A Constant Commitment to Research

Leading the science operations of WFIRST and a research group devoted to ongoing galactic studies.

Roeland van der Marel
Dr. Roeland van der Marel

Throughout his career, Dr. Roeland P. van der Marel has balanced his work on missions like the Hubble and James Webb space telescopes with ongoing research. Now, as the head of the Wide Field Infrared Survey Telescope (WFIRST) mission office at the institute, that balance is more important than ever. Here, Dr. van der Marel shares how he came to accept this leadership role and how it fuels his research.

Why did you choose to pursue astronomy?

This field attracted me because it studies the wide, unknown universe and allows me to combine that with very modern, state-of-the-art technology and international collaborations. This profession offers a stimulating mix of endeavors.

How did you end up at STScI?

After I finished my PhD, I applied for a Hubble Fellowship, which placed me at Princeton for three years. Then I transferred to the institute as a Giacconi Fellow before accepting a position in the institute’s science policies division. From there, I spent several years leading the institute’s work on Hubble’s Advanced Camera for Surveys (ACS) and the Wide Field and Planetary Camera 2 (WFPC2). Subsequently, I took on another leadership role in the instruments division, which focused on the segmented mirror optics of the James Webb Space Telescope (JWST).

I started in my PhD as a theorist, not an observer, which is worth pointing out. I became an observer because I needed to improve my understanding of the data and the instruments required to test my theoretical models. I’ve always tried to learn new things, which keeps the work exciting. Every few years, I have had the opportunity to change my role, learn something new, work with new people, and learn about new technologies. In 2014, I was appointed the mission head for WFIRST.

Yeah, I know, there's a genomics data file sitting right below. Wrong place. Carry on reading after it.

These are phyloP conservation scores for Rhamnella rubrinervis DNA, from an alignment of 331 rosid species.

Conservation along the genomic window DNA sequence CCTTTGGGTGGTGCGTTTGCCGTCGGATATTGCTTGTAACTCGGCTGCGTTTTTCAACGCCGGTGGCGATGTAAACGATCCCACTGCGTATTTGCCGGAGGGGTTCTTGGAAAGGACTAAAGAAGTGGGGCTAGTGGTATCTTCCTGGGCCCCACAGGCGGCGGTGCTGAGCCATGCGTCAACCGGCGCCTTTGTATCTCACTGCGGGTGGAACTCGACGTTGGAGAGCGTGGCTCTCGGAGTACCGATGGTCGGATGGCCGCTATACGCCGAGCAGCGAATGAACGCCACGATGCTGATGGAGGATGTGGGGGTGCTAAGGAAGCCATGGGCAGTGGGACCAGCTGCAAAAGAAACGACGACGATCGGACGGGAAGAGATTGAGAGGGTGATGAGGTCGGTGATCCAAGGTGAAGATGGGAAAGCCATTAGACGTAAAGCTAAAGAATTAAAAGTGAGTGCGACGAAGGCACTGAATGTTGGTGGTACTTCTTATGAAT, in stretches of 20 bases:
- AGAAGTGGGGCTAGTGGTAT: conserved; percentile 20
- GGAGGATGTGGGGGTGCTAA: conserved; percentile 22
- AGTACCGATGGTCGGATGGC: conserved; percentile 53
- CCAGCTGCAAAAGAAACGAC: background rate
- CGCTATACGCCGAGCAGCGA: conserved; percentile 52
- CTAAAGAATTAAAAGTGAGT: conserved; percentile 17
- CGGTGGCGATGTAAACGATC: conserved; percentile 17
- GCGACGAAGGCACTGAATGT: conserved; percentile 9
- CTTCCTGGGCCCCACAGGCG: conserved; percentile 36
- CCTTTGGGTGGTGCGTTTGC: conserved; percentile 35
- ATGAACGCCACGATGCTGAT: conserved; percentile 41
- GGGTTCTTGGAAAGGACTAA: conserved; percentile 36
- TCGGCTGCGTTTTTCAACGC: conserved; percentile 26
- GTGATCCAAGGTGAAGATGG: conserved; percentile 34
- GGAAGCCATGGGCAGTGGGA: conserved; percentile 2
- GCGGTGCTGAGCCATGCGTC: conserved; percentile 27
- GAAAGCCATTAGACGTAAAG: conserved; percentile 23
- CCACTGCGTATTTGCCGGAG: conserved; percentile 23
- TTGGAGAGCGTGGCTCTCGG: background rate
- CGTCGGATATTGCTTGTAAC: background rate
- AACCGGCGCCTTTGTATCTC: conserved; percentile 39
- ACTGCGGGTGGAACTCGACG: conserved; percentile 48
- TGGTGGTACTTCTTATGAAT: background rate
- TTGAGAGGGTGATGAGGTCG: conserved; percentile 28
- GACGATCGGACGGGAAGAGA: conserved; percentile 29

Why are you so excited about the WFIRST mission?

WFIRST will provide the same image quality as Hubble, but over a field of view that is 100 times larger, which will revolutionize the field of astronomy. For example, consider the search for rare objects. It’s much more likely to find them if you cover a big area.

I have worked on missions that are currently operating, as well as those in various stages of design and development. The nice thing about an operational mission is that it’s bringing down data you can analyze to answer exciting scientific questions. While there are always opportunities for innovation, all systems are already in a mature state. Instead, if you work on a mission in early planning, design, and development phases, you can help scope how the system will operate. It allows you to be very creative and design new approaches to implement the requirements.

Why is ongoing research so important to you?

I am an expert in galactic dynamics (the study of how stars and galaxies move) and what this tells us about their structure, formation, and evolution. For 25 years, I have used Hubble to study the most pressing questions in this subject area, ranging from the study of black holes in the centers of galaxies to collisions between galaxies. Over the past decade, my research shifted from motions along the line of sight (measured from spectra using the Doppler effect) to proper motions (the change in stellar positions on the sky over time). The problem is the universe is very big and stars move slowly. With Hubble, it’s become possible to take sharp images of small fields and compare them from one year to another to see which stars have moved. It might only be one hundredth of a pixel—but you can write sophisticated code to analyze it. The HSTPROMO group that I lead has specialized in this and our research has yielded many important scientific results.

My most recent work has focused on the releases from the European Space Agency’s Gaia mission, which included proper motions for more than 1.3 billion sources over the entire sky. Our group spent months preparing scripts and tools, and discussing analysis methods to have them ready the moment the data were released. Within a month, our team submitted six papers to peer-reviewed journals. It was rewarding to discover in this process that the Hubble measurements we obtained in earlier publications were largely validated, and could be expanded in various ways with the new Gaia data. Although my primary focus now is to work on a mission that NASA will build and fly in the mid 2020s, it’s nice to balance that work with research from different missions that are taking data today. It keeps me engaged with the science drivers and research possibilities for WFIRST.

Learn more about Dr. van der Marel’s professional background.

Article updated March 2019.